Lords of the Arctic: Wards of the State
Summary - When I read the Tungavik Federation of Nunavut response to my report I am left with a sense of hope. I have nothing to add to their review except to say that I agree with it. The review speaks for itself. The GNWT plan for the future of Canada's Inuit is to build more infrastructure over the coming years at an additional cost to the Canadian taxpayer of between $1 billion and $2 billion per year. In some "trickledown" way, like crumbs falling from a table, this may bring benefits to the Inuit, but it is a plan without vision, as stale as the crumbs it generates. It is simply a continuation and expansion of past policies which have made Inuit wards of the state. The Inuit have an alternative plan, as they must, if they and their descendants are to survive as a viable society. The Inuit invite Canadians to join with them, as full partners, in an act of creative nation building in the Canadian Arctic. For both sound economic and moral reasons, this invitation should be warmly and graciously accepted by the government and people of Canada.
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Inuit Ethics and the Priority of the Future Generation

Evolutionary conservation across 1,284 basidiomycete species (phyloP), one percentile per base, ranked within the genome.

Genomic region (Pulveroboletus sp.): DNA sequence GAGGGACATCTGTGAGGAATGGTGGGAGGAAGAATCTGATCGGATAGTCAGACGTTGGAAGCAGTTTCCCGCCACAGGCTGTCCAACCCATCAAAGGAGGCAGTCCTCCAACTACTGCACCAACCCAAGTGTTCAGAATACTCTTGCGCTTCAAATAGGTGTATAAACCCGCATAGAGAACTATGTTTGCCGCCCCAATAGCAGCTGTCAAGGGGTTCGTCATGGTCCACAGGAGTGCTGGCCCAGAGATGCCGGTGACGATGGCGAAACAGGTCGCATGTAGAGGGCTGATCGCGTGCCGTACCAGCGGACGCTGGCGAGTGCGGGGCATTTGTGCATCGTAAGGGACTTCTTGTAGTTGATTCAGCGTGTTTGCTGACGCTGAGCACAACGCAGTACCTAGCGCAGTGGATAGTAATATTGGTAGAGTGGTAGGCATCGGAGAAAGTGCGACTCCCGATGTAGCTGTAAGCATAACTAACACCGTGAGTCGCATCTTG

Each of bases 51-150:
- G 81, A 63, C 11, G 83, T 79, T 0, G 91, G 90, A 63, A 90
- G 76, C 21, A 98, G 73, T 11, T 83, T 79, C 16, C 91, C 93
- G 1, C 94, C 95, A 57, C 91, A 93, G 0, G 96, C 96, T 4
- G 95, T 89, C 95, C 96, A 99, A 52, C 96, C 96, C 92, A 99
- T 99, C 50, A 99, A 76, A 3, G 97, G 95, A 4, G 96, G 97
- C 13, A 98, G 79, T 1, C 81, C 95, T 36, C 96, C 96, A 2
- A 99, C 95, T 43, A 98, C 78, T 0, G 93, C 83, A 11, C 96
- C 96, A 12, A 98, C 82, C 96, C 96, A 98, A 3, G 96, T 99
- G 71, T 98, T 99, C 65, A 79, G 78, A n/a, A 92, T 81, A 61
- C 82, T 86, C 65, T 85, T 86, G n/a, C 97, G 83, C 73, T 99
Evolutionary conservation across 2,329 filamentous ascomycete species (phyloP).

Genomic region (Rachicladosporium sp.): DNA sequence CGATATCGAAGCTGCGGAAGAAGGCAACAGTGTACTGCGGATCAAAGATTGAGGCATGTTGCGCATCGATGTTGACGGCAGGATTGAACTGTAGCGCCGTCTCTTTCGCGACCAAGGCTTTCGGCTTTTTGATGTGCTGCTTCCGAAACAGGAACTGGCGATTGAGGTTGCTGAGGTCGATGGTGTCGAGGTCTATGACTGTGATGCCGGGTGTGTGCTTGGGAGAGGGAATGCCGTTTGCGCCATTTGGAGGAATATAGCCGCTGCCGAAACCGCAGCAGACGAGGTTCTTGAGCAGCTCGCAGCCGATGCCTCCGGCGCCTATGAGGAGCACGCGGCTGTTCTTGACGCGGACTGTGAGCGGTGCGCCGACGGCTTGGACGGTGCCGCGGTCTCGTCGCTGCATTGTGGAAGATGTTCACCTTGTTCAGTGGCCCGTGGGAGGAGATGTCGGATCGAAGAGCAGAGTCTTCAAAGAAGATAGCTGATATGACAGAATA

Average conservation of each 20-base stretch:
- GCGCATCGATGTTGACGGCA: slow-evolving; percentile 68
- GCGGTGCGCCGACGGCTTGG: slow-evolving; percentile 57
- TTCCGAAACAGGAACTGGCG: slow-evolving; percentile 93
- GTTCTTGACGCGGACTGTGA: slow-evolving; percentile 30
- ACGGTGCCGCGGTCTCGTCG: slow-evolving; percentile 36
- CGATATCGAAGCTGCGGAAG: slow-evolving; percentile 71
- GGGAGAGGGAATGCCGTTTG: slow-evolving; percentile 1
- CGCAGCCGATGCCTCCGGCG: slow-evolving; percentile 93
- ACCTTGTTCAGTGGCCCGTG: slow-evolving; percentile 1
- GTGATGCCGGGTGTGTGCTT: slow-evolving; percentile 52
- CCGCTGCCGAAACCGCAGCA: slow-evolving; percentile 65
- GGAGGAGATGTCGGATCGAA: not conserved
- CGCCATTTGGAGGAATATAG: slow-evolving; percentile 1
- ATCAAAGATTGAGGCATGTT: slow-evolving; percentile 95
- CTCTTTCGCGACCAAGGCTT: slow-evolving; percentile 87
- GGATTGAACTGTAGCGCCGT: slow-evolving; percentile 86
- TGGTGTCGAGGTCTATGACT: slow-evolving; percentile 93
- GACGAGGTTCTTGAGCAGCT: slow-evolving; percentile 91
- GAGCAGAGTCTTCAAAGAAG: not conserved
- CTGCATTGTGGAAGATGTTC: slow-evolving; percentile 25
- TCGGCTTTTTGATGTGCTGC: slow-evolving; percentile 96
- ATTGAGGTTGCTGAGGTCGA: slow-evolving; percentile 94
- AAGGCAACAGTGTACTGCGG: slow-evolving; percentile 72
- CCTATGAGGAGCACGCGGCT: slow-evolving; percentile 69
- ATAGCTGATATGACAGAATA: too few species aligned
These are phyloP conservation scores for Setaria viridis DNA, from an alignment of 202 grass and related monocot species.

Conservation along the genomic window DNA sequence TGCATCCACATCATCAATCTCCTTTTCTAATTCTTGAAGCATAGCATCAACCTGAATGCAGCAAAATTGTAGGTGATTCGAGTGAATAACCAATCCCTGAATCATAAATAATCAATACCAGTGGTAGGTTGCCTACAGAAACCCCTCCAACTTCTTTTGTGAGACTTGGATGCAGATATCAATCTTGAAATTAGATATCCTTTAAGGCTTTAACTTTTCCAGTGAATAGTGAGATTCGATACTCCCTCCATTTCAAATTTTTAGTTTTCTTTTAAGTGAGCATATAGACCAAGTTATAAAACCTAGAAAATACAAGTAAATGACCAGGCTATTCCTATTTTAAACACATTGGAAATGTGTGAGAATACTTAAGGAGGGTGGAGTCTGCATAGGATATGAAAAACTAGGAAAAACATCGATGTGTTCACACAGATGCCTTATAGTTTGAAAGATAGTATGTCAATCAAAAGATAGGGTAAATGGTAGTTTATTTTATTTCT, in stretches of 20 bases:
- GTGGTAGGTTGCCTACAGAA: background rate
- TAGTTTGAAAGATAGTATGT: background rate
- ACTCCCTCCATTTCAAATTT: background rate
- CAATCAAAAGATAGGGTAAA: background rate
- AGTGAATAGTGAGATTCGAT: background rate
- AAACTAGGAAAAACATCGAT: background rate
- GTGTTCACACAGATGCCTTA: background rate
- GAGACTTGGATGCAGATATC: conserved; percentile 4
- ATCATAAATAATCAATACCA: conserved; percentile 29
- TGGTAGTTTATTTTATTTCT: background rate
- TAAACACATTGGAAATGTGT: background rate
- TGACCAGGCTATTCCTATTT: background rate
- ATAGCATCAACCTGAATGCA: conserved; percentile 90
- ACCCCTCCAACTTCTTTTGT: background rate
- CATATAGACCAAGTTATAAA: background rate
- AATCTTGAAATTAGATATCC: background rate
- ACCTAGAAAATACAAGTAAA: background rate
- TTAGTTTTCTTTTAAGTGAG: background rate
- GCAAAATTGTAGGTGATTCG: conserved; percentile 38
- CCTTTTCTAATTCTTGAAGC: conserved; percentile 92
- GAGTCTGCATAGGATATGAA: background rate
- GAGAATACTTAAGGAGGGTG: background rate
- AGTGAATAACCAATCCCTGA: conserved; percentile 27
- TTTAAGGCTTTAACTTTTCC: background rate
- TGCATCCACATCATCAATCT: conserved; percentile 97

As a result of ten years of travel in Arctic Alaska, Canada and Greenland the author found himself confronted with the question "Could Inuit ethics and virtuous morality be explained in functional environmental terms?” Along with a holistic view of Inuit culture, that came from many years of participant observation, cognitive anthropological techniques were employed to describe Inuit ethics. This work focused on life histories, mythology, interviews and linguistic analysis that sought to give emic meanings to Inuit ethical terms by emic standards of truth. Inuit religious ethics was shown to have only an incidental relationship to shamanism which concentrates on the power of helping spirits rather than the ideas of good or evil. The metaphysics in mythology was shown to be of traditional importance but belief in the name/soul and reincarnation was and is the central Inuit metaphysical concept in Inuit ethics. Naming rules are enumerated along with some modern examples of Inuit names. It is concluded that the Inuit Summum Bonum is the priority of the future generation as demonstrated by the strength and extent of the beliefs in reincarnation. Inuit philosophic ethics is approached from an analysis of Inuit ethical terms. Firstly a description of the Inuit language is given that points out its agglutinative nature and the important relationship of symbol to form in which symbol can create form. Secondly the synonymity of the concept of human nature and wisdom in the Inuit concept of the good person is explained. This leads to the conclusion that Inuit philosophic ethics is not mere blunt pragmatism but rather a well-refined form of consequentialism. Some related questions of Inuit ethics are examined that are distinctly concerned with survival, namely, authority, distribution of resources, suicide, invalidicide, senilicide, and female infanticide. This examination demonstrates the functional necessity of Inuit morality and the associated rationality of Inuit religious and philosophic ethics. It is suggested that relativism does not offer an adequate explanation for the divergent nature of ethics described here. Further the giving of priority to the future generation is more in keeping with the necessities of survival and an evolutionary explanation.